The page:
The average water consumption per person has increased by more than 60 per cent in urban areas of Bundelkhand region. (Photo Credit: News Nation Photo)
The average water consumption per person has increased by more than 60 per cent in urban areas of Bundelkhand region in Uttar Pradesh because of heightened sanitisation concerns amid the coronavirus pandemic, a study by a voluntary group has found. The preliminary analysis by 'Jal Jan Jodo Abhiyan' showed the average water consumption per person was 75 litres before March 15 but it increased to 125 litres owing to repeated handwashing, home cleaning, washing of clothes, national convener of the programme Sanjay Singh told PTI in an interview on phone.
"We have based our projections on the rough estimates of water supply provided by Uttar Pradesh Jal Nigam and Jal Sansthans to Bundelkhand. We are waiting for a detailed data set from these organisations which will be possible only after the lockdown is lifted. Then we will have a clearer picture. Going by the data provided so far, we can safely say the per capita water consumption has increased by at least 60 per cent from the average consumption," Singh said. Known as "the waterman" in the parched Bundelkhand region, Singh has worked to conserve water for over 20 years.
He initiated a novel concept of "Jal Saheli" under the voluntary group "Parmarth Samaj Sevi Sansthan" with which he has been associated for 25 years. The initiative brought women from nearly 150 villages to the forefront of water conservation, a scarce commodity in the region. "Now a days,on an average, a person is washing hands five to seven times a day. People are also cleaning their homes. Using more water to clean vegetables and even in some extreme cases packets of milk and other commodities which has increased consumption. This is evident in the preliminary water procurement supply data," he said.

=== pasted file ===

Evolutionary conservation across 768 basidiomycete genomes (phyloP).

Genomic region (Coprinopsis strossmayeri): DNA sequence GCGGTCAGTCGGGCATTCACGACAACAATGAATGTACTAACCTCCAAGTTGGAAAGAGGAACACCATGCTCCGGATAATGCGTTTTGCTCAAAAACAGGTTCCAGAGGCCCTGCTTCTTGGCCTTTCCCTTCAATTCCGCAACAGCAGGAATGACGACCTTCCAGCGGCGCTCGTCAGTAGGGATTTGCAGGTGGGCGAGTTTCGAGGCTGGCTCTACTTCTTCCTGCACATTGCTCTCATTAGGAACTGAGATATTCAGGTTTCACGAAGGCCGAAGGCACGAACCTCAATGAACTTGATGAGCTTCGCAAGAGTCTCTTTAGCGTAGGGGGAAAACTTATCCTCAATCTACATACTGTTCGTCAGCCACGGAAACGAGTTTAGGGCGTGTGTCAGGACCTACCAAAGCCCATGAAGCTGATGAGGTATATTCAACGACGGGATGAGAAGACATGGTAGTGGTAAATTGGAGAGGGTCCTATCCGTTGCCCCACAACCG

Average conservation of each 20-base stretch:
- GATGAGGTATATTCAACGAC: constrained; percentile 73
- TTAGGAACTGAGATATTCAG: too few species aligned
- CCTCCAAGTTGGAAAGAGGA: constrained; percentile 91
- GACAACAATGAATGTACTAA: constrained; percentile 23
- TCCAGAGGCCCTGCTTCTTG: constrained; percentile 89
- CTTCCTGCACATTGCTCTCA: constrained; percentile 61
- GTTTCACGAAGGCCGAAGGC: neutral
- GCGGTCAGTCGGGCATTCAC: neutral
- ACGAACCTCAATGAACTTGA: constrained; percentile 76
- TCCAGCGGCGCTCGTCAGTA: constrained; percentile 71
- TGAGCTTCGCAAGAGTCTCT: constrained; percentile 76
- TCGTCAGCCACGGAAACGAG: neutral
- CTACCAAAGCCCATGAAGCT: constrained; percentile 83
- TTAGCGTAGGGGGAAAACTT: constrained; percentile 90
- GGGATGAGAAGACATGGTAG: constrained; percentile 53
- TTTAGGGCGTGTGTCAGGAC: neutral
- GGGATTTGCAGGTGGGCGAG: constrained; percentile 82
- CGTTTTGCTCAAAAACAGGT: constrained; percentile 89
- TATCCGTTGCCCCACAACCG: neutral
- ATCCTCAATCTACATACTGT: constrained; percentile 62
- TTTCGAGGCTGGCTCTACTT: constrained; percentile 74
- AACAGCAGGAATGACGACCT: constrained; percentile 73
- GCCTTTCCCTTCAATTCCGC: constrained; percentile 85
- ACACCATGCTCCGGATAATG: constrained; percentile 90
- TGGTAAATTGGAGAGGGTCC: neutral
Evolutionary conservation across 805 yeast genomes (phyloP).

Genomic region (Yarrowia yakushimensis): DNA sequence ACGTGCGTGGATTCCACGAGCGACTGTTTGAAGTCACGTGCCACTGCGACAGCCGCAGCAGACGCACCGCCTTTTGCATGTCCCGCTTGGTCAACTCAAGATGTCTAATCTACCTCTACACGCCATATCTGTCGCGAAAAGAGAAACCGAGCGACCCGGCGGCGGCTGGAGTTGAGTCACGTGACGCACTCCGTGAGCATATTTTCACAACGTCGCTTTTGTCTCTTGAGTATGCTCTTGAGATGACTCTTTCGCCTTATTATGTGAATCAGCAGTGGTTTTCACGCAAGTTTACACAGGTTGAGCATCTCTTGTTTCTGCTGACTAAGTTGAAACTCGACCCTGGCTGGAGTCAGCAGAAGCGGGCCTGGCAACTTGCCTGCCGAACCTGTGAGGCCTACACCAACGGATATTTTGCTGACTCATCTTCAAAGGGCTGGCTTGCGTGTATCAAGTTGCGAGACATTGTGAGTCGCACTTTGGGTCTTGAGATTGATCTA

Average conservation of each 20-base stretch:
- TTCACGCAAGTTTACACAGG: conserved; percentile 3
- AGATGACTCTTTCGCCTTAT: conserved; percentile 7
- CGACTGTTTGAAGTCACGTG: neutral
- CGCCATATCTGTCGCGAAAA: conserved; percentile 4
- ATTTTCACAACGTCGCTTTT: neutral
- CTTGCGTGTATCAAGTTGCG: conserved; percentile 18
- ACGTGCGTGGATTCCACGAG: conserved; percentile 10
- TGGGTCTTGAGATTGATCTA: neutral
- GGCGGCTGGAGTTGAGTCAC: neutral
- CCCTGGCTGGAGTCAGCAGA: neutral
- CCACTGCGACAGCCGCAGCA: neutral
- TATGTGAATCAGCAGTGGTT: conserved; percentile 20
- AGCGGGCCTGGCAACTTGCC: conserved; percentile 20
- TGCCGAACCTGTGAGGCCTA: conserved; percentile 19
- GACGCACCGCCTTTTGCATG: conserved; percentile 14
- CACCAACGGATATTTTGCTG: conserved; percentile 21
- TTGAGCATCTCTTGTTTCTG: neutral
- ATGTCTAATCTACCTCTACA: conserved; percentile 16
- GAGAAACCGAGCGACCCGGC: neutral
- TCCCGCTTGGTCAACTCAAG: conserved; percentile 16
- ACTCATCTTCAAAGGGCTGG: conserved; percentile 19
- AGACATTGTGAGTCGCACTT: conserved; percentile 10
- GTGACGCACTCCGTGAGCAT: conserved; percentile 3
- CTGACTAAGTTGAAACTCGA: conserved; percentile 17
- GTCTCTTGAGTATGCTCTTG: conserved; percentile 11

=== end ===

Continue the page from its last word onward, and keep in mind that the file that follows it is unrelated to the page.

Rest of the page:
The Bundelkhand region has seven districts spread across Uttar Pradesh and Madhya Pradesh with seven rivers flowing, 20 dams and numerous reservoirs,some of them over hundreds of years old. Still it grapples with water shortage because of its unique granite-base topography, which does not allow rainwater to seep and recharge the groundwater, Singh said. Most of the water supply comes from dams, which are also affected with silting requiring repeated maintenance, he said. Singh said the water problem is likely to get severe in coming days, but repair of hand-pumps and supply lines is halted because of the lockdown to contain COVID-19,he said. "After the harvest season, work to repair ponds and reservoirs used to begin,but because of the pandemic there is a delay, which will affect the water conservation efforts to tap the rainwater during the monsoon," he said.
Singh said 70 per cent of water is used in agriculture while about 12 to 15 percent is used in industries and personal consumption. "If the problem of COVID-19continues to increase, it will keep on increasing water consumption.With dwindling natural resources for water, it will be an uphill task to meet the promise of tap water in every home by 2024 because of increased demand" he said. People will have to change their lifestyles to adapt to pandemics like COVID-19withlimited water usage, he said.